July 25, 2019
By David Heinzmann
As Cardinal Francis George faced a growing financial crisis in 2013, he asked Chicago Catholics for hundreds of millions of dollars for parishes and education, with $150 million set aside for a scholarship trust to save struggling schools.
In its pitch to the faithful, the Archdiocese of Chicago said schools and parishes were “challenged on many fronts — shifting demographics, a struggling economy, rising costs, a secularized society and aging facilities, to name a few.”
Catholics heeded the call ― the “To Teach Who Christ Is” campaign became the largest in the church’s history. Church leadership set a goal of $350 million, and when the pledges were added up, surpassed it by $77 million.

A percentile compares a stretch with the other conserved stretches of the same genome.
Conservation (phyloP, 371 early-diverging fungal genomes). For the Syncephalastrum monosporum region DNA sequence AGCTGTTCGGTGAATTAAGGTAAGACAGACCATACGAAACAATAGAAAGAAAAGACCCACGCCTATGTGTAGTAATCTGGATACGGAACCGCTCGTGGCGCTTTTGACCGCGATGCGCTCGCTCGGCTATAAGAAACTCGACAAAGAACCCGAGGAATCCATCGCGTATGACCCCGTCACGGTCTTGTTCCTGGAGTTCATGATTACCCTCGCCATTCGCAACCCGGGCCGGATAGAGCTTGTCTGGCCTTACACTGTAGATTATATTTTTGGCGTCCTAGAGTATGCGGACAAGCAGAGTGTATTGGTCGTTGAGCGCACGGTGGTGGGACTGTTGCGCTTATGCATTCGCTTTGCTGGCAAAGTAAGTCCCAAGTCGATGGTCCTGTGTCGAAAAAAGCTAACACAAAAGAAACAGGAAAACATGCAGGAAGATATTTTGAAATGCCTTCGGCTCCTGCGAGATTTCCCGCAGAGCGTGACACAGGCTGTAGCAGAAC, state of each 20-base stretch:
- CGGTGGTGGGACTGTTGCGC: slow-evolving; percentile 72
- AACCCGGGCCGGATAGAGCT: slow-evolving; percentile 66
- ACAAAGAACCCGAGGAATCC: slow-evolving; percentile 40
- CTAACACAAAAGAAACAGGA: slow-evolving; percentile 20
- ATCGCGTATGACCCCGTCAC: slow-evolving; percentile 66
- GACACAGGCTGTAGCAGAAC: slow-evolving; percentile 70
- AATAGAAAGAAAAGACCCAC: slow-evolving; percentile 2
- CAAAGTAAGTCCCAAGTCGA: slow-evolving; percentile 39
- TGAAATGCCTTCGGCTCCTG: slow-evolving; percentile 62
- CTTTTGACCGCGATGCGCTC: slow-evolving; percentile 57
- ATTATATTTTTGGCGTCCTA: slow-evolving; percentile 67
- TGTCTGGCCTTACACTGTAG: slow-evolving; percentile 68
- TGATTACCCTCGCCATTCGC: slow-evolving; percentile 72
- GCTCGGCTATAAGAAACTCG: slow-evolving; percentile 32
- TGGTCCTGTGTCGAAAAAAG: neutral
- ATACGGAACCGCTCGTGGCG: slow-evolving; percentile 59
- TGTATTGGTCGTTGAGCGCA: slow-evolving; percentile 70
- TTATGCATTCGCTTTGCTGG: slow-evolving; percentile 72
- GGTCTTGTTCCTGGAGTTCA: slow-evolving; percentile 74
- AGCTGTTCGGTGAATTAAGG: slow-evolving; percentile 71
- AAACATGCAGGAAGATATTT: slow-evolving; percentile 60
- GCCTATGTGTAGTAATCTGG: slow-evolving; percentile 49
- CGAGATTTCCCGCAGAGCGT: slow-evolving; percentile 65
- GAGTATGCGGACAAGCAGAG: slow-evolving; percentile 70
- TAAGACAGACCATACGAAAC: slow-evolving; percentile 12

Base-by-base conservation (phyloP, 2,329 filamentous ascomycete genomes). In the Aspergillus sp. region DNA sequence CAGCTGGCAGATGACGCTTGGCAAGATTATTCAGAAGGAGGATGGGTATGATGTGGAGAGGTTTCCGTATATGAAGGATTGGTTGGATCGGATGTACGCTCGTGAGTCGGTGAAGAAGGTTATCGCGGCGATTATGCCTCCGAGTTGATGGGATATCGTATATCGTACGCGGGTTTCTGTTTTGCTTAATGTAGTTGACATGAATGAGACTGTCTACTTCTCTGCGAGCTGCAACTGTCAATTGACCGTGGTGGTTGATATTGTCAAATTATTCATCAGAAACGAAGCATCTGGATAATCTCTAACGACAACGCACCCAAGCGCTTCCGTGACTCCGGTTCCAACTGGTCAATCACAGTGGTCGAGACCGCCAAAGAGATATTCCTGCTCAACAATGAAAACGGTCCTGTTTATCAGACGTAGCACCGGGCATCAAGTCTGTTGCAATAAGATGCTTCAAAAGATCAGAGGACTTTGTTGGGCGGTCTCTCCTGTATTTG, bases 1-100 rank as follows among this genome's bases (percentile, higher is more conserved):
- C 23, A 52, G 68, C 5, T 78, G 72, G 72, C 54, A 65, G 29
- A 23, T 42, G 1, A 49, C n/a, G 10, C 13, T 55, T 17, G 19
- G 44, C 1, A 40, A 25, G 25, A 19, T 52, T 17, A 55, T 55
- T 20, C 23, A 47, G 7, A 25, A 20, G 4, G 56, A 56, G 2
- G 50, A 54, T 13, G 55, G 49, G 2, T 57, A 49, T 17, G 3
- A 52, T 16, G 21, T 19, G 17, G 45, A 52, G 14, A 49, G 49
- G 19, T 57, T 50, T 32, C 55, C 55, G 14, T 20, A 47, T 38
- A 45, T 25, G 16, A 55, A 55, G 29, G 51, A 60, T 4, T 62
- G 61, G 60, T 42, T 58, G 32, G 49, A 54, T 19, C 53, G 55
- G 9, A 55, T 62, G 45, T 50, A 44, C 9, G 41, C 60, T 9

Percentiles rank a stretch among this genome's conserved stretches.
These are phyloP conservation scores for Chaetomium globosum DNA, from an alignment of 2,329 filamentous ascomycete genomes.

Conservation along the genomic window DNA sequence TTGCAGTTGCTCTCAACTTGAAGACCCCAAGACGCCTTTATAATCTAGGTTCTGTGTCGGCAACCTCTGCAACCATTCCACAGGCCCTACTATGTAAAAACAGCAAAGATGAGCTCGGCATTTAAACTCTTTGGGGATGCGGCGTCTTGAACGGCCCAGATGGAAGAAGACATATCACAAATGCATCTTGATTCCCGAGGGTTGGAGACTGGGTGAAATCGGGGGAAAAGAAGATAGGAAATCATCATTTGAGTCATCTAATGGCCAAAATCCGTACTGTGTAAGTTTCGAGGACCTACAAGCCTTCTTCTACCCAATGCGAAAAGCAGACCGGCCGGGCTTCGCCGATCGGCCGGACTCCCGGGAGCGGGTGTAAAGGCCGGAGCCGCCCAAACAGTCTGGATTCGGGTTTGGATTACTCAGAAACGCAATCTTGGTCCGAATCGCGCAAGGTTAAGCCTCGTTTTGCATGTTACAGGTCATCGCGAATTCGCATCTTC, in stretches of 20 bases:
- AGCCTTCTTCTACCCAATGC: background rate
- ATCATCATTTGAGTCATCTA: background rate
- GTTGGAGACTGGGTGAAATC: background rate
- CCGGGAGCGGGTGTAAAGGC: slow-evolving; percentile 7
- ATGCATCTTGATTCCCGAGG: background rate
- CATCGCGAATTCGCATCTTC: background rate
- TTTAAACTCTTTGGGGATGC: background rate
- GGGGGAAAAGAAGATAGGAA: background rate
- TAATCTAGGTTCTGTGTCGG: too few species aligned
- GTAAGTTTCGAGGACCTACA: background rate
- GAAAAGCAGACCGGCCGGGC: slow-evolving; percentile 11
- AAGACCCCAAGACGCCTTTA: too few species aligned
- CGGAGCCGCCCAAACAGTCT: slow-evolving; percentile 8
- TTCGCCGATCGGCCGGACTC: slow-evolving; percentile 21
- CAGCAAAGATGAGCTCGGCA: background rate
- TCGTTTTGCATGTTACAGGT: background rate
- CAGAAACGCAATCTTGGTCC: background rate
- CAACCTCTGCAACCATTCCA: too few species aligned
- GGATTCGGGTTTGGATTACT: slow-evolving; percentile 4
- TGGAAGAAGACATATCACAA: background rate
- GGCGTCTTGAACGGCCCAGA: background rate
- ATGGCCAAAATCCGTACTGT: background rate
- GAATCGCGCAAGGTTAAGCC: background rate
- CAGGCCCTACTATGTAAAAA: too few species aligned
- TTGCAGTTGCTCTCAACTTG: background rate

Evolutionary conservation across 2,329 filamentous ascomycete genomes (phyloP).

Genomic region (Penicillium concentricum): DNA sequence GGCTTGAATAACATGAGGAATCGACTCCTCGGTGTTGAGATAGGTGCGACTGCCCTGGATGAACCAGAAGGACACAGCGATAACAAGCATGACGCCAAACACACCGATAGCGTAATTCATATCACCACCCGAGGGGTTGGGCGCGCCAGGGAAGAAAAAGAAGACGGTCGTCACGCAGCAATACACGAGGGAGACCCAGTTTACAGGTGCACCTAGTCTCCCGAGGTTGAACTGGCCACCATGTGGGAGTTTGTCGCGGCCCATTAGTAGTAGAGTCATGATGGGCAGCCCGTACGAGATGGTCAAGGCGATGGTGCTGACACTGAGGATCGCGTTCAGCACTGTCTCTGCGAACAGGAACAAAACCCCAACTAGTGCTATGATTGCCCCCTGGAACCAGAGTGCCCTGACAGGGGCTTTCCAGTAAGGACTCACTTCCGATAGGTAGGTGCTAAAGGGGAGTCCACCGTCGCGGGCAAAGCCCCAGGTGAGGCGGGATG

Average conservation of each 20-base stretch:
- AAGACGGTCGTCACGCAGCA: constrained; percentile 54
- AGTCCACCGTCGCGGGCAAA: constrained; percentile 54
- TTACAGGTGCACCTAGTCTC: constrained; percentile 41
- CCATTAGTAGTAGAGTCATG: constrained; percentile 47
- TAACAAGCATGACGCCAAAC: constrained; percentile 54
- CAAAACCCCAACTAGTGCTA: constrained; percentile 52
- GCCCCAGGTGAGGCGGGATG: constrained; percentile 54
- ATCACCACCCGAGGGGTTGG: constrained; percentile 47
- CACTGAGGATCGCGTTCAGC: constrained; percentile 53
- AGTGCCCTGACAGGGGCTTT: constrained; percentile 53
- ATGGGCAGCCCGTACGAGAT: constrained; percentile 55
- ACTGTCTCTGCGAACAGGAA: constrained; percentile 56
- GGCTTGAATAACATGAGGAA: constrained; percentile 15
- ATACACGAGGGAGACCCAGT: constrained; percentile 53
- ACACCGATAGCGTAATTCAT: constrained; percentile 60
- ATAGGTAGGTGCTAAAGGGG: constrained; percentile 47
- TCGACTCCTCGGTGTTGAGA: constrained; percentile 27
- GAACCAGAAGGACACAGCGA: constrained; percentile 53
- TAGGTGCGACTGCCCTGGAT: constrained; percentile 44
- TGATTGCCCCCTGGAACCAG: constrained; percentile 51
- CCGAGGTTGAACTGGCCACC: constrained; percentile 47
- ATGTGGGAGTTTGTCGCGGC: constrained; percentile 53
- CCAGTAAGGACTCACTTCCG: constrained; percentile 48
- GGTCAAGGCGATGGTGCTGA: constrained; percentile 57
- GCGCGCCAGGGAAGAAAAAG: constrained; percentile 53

“The main purpose of the capital campaign was to raise money for scholarships to help parishes and schools to make them stable over the long term,” said Betsy Bohlen, the archdiocese’s chief operating officer.
Six years later, however, stability has proven elusive for one of the nation’s largest archdioceses, where dozens of schools have been shuttered and parishes merged since the fundraising drive began.
The financial pressures are myriad: the tab for priest misconduct settlements remains mammoth and the cost of retired priest pensions is rising, even as school enrollments shrink and Sunday collection plates remain flat.
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